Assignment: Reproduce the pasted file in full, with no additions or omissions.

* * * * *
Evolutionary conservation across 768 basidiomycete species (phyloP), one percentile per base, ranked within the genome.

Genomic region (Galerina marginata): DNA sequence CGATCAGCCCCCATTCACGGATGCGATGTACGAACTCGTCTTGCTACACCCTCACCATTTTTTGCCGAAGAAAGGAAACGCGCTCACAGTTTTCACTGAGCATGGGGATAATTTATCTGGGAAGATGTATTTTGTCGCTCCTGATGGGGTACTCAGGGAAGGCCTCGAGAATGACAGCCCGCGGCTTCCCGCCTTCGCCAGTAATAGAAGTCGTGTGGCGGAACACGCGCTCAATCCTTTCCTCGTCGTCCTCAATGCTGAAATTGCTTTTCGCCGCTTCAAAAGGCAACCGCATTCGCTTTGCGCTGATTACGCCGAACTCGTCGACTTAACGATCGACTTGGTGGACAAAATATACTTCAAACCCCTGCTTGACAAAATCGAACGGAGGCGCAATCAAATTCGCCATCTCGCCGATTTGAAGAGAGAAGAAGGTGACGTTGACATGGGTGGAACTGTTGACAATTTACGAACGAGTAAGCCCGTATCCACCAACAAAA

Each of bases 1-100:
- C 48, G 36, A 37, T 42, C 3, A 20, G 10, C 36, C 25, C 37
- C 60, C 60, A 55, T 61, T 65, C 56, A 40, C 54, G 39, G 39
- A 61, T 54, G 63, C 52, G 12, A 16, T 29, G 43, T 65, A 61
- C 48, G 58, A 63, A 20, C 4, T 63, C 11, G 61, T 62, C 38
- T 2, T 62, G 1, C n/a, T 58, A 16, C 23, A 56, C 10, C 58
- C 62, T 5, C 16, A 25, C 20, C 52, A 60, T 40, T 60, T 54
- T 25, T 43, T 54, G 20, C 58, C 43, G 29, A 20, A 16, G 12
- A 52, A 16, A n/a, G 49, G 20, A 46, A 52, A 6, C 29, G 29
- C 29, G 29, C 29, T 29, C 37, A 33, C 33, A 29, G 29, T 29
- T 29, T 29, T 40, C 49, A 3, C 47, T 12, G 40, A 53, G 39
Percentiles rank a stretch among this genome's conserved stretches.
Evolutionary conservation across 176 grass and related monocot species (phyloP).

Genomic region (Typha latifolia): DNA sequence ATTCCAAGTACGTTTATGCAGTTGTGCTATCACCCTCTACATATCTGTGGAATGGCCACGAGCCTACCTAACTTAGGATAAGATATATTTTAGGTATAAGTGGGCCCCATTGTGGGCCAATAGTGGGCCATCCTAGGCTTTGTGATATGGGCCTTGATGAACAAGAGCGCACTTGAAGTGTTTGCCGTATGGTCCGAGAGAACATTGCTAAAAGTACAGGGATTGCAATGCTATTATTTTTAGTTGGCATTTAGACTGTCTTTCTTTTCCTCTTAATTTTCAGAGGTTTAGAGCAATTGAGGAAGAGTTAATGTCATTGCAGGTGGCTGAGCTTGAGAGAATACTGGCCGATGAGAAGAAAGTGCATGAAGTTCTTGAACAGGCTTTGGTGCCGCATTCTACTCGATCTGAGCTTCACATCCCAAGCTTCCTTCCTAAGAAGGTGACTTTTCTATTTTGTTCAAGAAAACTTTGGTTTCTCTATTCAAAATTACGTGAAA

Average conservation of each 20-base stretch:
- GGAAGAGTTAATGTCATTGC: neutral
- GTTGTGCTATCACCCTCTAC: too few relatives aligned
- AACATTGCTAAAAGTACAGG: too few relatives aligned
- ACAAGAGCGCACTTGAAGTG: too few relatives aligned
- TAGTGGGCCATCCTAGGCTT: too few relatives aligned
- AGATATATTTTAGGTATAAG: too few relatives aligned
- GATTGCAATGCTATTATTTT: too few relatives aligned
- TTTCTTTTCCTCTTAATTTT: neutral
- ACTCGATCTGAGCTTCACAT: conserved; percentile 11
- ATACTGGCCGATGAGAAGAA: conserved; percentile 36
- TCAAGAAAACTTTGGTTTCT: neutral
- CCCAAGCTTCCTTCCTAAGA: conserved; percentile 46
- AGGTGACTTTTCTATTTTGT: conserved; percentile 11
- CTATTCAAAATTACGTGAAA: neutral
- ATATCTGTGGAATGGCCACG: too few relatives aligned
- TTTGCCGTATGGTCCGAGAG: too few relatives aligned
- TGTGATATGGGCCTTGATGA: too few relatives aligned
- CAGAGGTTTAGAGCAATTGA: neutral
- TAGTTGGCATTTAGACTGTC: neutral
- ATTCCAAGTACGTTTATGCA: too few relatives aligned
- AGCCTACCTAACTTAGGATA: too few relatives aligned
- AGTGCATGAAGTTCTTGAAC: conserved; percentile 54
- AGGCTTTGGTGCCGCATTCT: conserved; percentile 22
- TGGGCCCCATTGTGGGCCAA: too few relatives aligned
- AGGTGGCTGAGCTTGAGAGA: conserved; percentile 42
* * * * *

Evolutionary conservation across 768 basidiomycete species (phyloP), one percentile per base, ranked within the genome.

Genomic region (Galerina marginata): DNA sequence CGATCAGCCCCCATTCACGGATGCGATGTACGAACTCGTCTTGCTACACCCTCACCATTTTTTGCCGAAGAAAGGAAACGCGCTCACAGTTTTCACTGAGCATGGGGATAATTTATCTGGGAAGATGTATTTTGTCGCTCCTGATGGGGTACTCAGGGAAGGCCTCGAGAATGACAGCCCGCGGCTTCCCGCCTTCGCCAGTAATAGAAGTCGTGTGGCGGAACACGCGCTCAATCCTTTCCTCGTCGTCCTCAATGCTGAAATTGCTTTTCGCCGCTTCAAAAGGCAACCGCATTCGCTTTGCGCTGATTACGCCGAACTCGTCGACTTAACGATCGACTTGGTGGACAAAATATACTTCAAACCCCTGCTTGACAAAATCGAACGGAGGCGCAATCAAATTCGCCATCTCGCCGATTTGAAGAGAGAAGAAGGTGACGTTGACATGGGTGGAACTGTTGACAATTTACGAACGAGTAAGCCCGTATCCACCAACAAAA

Each of bases 1-100:
- C 48, G 36, A 37, T 42, C 3, A 20, G 10, C 36, C 25, C 37
- C 60, C 60, A 55, T 61, T 65, C 56, A 40, C 54, G 39, G 39
- A 61, T 54, G 63, C 52, G 12, A 16, T 29, G 43, T 65, A 61
- C 48, G 58, A 63, A 20, C 4, T 63, C 11, G 61, T 62, C 38
- T 2, T 62, G 1, C n/a, T 58, A 16, C 23, A 56, C 10, C 58
- C 62, T 5, C 16, A 25, C 20, C 52, A 60, T 40, T 60, T 54
- T 25, T 43, T 54, G 20, C 58, C 43, G 29, A 20, A 16, G 12
- A 52, A 16, A n/a, G 49, G 20, A 46, A 52, A 6, C 29, G 29
- C 29, G 29, C 29, T 29, C 37, A 33, C 33, A 29, G 29, T 29
- T 29, T 29, T 40, C 49, A 3, C 47, T 12, G 40, A 53, G 39
Percentiles rank a stretch among this genome's conserved stretches.
Evolutionary conservation across 176 grass and related monocot species (phyloP).

Genomic region (Typha latifolia): DNA sequence ATTCCAAGTACGTTTATGCAGTTGTGCTATCACCCTCTACATATCTGTGGAATGGCCACGAGCCTACCTAACTTAGGATAAGATATATTTTAGGTATAAGTGGGCCCCATTGTGGGCCAATAGTGGGCCATCCTAGGCTTTGTGATATGGGCCTTGATGAACAAGAGCGCACTTGAAGTGTTTGCCGTATGGTCCGAGAGAACATTGCTAAAAGTACAGGGATTGCAATGCTATTATTTTTAGTTGGCATTTAGACTGTCTTTCTTTTCCTCTTAATTTTCAGAGGTTTAGAGCAATTGAGGAAGAGTTAATGTCATTGCAGGTGGCTGAGCTTGAGAGAATACTGGCCGATGAGAAGAAAGTGCATGAAGTTCTTGAACAGGCTTTGGTGCCGCATTCTACTCGATCTGAGCTTCACATCCCAAGCTTCCTTCCTAAGAAGGTGACTTTTCTATTTTGTTCAAGAAAACTTTGGTTTCTCTATTCAAAATTACGTGAAA

Average conservation of each 20-base stretch:
- GGAAGAGTTAATGTCATTGC: neutral
- GTTGTGCTATCACCCTCTAC: too few relatives aligned
- AACATTGCTAAAAGTACAGG: too few relatives aligned
- ACAAGAGCGCACTTGAAGTG: too few relatives aligned
- TAGTGGGCCATCCTAGGCTT: too few relatives aligned
- AGATATATTTTAGGTATAAG: too few relatives aligned
- GATTGCAATGCTATTATTTT: too few relatives aligned
- TTTCTTTTCCTCTTAATTTT: neutral
- ACTCGATCTGAGCTTCACAT: conserved; percentile 11
- ATACTGGCCGATGAGAAGAA: conserved; percentile 36
- TCAAGAAAACTTTGGTTTCT: neutral
- CCCAAGCTTCCTTCCTAAGA: conserved; percentile 46
- AGGTGACTTTTCTATTTTGT: conserved; percentile 11
- CTATTCAAAATTACGTGAAA: neutral
- ATATCTGTGGAATGGCCACG: too few relatives aligned
- TTTGCCGTATGGTCCGAGAG: too few relatives aligned
- TGTGATATGGGCCTTGATGA: too few relatives aligned
- CAGAGGTTTAGAGCAATTGA: neutral
- TAGTTGGCATTTAGACTGTC: neutral
- ATTCCAAGTACGTTTATGCA: too few relatives aligned
- AGCCTACCTAACTTAGGATA: too few relatives aligned
- AGTGCATGAAGTTCTTGAAC: conserved; percentile 54
- AGGCTTTGGTGCCGCATTCT: conserved; percentile 22
- TGGGCCCCATTGTGGGCCAA: too few relatives aligned
- AGGTGGCTGAGCTTGAGAGA: conserved; percentile 42